Final question 6

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Final question 6 Empty Final question 6

Post  Nadeau on Thu Apr 21, 2011 11:19 am

Explain the use of “you” and “thou” in Early Modern English. What lead to the disappearance of “thou”? What other forms of politeness / formality appeared or disappeared at this time period?

The fate of the second person pronouns [i.e. you and thou and thee] in the history of English. This story illustrates the interactionof morphological change and social factors. The fact that personal pronouns exist in most of the world's known languages has persuaded linguists that pronominal reference to speaker, addressee and a third person [i.e. he, she, it, they] is a universal feature of human language. This statement suggests that the system of pronominal reference is fundamentally stable. Now while this is likely to be the case, it is also true that the forms that fill the pronominal system have been involved in tremendous changes in the history of English. Since Old English, phonological (i.e. sound) change combined with morphological levelling (i.e. the loss of formal distinction marked in inflection) has wrought considerable change in the shape and sound of the pronoun system as a whole.

By the beginning of the sixteenth century, the system was becoming unstable, increasingly vulnerable to pragmatically subtle manipulation. In addition to pragmatic factors, the choice of pronoun was also subject to a degree of grammatical conditioning, so that thou seems to have been favoured as the subject of auxiliaries (can, may, shall, will) while you was preferred with lexical verbs (want, think, do, prepare

you thou
address to social superiors <-----> address to social inferiors
address to social equals <-----> address of social equals
(upper class) (lower class)
address in public <-----> address in private
formal or neutral address <-----> familiar or intimate address
respect, admiration <-----> contempt, scorn
In Modern English we use the word "you" as both the singular and the plural form. InOld English, thou was used for addressing one person; ye for more than one. You was around then, and while thou and ye were used as a subject of a clause, you was used as the object. By the time of Early Modern English, the distinction between subject and object uses of ye and you had virtually disappeared, and you became the norm in all grammatical functions and social situations. Ye had become old-fashioned and so, when we see it in the Authorised Bible ('Oh ye of little faith') we are seeing that, in spite of the fact that you may think you understand the language in the Bible better than you do Shakespeare, Shakespeare is more modern!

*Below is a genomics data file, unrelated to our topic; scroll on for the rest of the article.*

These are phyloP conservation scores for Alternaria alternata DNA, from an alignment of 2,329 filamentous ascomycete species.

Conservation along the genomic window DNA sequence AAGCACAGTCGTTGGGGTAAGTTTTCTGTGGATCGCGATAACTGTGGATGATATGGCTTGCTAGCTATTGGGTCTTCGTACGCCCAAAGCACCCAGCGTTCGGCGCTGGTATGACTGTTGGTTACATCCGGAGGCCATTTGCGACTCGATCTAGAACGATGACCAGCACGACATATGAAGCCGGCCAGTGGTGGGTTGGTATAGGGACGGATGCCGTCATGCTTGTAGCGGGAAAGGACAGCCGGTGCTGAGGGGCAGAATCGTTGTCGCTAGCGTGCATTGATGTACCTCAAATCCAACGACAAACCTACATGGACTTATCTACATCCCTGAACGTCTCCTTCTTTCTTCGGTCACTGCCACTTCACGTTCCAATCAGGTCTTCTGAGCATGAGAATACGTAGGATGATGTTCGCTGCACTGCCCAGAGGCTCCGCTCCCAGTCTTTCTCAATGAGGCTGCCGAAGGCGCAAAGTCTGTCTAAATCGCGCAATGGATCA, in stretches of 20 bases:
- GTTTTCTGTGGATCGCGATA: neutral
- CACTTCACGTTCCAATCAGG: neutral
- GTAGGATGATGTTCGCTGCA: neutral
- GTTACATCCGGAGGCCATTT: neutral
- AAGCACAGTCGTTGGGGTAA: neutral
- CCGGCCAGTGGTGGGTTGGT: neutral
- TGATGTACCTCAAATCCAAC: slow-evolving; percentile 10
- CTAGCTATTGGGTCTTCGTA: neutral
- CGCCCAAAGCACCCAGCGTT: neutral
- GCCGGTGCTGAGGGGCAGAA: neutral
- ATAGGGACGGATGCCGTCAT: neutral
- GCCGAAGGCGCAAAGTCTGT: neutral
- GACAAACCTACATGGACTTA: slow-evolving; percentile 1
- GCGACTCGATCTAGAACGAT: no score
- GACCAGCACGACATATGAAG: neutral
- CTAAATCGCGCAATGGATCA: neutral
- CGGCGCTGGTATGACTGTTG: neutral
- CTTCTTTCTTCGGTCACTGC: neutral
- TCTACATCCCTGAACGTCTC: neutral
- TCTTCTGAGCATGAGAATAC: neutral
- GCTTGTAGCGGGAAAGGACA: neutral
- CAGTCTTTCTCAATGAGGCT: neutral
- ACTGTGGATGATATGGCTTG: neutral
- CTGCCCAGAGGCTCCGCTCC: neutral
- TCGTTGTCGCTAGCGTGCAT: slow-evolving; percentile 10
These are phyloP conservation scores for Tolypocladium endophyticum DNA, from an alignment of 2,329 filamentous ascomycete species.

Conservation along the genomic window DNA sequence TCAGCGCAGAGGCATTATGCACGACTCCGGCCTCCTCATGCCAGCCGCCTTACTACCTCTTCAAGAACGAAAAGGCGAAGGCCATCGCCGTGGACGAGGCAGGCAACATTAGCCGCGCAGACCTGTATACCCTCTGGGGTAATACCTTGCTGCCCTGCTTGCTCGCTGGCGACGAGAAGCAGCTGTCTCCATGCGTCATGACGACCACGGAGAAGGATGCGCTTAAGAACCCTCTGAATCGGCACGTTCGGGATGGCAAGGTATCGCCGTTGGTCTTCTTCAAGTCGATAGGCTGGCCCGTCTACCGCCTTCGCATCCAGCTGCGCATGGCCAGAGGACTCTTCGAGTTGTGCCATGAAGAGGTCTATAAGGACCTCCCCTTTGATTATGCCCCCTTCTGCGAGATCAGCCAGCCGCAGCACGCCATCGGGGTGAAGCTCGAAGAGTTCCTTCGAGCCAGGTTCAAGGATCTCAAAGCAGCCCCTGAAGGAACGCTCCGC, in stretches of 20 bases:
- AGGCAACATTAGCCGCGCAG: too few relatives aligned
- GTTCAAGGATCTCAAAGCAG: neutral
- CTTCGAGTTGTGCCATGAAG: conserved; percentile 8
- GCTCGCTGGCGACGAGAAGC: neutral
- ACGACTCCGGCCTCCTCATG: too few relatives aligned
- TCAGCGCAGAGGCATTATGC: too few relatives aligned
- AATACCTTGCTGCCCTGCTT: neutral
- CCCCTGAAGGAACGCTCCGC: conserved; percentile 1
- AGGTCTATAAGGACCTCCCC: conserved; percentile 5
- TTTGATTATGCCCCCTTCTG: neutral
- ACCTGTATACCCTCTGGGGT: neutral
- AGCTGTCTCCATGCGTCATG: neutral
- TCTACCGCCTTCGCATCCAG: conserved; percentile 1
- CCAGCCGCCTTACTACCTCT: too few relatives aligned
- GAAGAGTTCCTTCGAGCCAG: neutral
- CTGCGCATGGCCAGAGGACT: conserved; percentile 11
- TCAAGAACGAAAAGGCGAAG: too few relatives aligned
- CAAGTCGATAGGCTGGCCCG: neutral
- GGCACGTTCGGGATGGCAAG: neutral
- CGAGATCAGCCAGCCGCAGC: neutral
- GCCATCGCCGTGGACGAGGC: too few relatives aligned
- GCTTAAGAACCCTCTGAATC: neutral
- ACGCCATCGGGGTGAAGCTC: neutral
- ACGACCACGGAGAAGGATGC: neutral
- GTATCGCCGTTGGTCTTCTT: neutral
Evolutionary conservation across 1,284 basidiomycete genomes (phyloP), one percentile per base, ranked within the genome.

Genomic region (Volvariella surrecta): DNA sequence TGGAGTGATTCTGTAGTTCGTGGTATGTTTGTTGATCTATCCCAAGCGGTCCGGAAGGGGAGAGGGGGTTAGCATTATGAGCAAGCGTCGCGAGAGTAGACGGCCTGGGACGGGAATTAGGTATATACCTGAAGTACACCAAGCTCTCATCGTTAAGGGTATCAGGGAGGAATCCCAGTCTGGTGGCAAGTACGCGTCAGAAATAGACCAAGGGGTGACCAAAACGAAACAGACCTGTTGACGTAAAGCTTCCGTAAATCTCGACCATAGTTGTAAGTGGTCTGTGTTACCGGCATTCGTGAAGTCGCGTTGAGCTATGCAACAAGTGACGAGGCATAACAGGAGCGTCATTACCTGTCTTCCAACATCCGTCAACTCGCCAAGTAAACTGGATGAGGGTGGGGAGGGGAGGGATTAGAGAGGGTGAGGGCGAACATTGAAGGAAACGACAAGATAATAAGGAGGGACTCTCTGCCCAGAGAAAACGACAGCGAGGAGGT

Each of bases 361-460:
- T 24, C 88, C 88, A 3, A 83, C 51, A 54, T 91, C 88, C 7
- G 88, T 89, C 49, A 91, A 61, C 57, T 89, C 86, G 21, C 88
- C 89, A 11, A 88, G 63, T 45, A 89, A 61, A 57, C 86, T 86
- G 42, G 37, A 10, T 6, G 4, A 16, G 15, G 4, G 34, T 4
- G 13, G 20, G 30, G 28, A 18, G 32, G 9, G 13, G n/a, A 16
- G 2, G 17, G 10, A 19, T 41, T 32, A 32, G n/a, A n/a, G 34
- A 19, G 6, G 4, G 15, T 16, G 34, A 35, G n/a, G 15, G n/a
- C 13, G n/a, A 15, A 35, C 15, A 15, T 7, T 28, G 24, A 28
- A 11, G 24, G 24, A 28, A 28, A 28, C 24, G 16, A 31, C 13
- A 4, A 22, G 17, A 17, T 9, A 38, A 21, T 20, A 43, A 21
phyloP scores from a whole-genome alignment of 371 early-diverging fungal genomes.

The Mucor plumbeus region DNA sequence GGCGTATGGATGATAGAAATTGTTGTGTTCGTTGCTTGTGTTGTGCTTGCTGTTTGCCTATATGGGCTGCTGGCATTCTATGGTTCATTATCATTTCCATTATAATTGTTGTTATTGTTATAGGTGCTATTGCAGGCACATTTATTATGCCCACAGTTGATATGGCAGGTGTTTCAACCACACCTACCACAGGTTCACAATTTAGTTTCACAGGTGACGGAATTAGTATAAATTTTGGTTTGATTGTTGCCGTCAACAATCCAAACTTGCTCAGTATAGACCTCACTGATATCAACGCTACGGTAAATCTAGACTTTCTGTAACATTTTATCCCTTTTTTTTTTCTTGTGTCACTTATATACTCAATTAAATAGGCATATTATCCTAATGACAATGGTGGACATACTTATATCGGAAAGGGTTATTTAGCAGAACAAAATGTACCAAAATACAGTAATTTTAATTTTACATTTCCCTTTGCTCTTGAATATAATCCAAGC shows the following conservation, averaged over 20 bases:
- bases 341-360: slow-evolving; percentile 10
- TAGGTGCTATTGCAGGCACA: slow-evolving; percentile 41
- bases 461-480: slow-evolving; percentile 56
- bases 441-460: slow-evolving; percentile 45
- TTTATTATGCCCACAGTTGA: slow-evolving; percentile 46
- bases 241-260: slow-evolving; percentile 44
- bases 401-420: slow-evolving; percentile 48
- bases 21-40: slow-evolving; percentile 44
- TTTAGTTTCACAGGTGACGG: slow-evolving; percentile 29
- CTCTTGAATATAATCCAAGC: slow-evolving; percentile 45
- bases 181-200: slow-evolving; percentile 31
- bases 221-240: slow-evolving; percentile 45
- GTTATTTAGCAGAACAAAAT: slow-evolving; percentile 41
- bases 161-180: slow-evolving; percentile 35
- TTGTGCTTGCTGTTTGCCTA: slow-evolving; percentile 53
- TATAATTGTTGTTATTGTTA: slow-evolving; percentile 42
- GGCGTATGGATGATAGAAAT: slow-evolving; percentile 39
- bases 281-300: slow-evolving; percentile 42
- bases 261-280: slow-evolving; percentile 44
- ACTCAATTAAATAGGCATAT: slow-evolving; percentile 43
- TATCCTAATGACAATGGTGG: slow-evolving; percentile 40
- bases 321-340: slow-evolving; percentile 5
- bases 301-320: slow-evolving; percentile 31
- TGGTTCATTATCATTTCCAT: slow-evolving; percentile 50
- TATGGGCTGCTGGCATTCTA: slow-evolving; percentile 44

By Shakespeare's time in Early Modern English you was being used for both singular and plural, but in the singular it also had a role as an alternative to thou and thee . You was used by people of lower status to those above them (such as ordinary people to nobles, children to parents, servants to masters), and was also the formal way for the upper classes to talk to each other. By contrast, thou and thee were used by people of higher rank to those beneath them, and by the lower classes to each other; also, strangely enough, in addressing God, and in talking to witches, ghosts, and other supernatural beings. As a refection of the higher status of males in the male/female context a husband might address his wife as thou , and she might reply respectfully with you .

The use of thou and you also had an emotional dimension. Thou commonly expressed special intimacy or affection; you , formality, politeness, and distance. That form is still used in French today in the use of vous and tu . Thou might also be used by an inferior to a superior, to express such feelings as anger and contempt or to be insulting and this is one of the areas where Shakespeare is able to get extra levels of meaning by showing disrespect by one character for another's status. The use of thou to a person of equal rank could be used as an insult. Sir Toby Belch advises Sir Andrew Aguecheek on how to write a challenge to the Count's youth, Viola: 'if thou thou'st him some thrice, it shall not be amiss' (Twelfth Night).
Shakespeare was acutely aware of the way the Early Modern English language that he grew up with was changing and it is yet another way that he was able to create the levels of meaning that made him such an enduring writer. When students take the trouble to understand the use of the thees and thous they are able to appreciate the additional meaning rather than seeing them as a difficulty.


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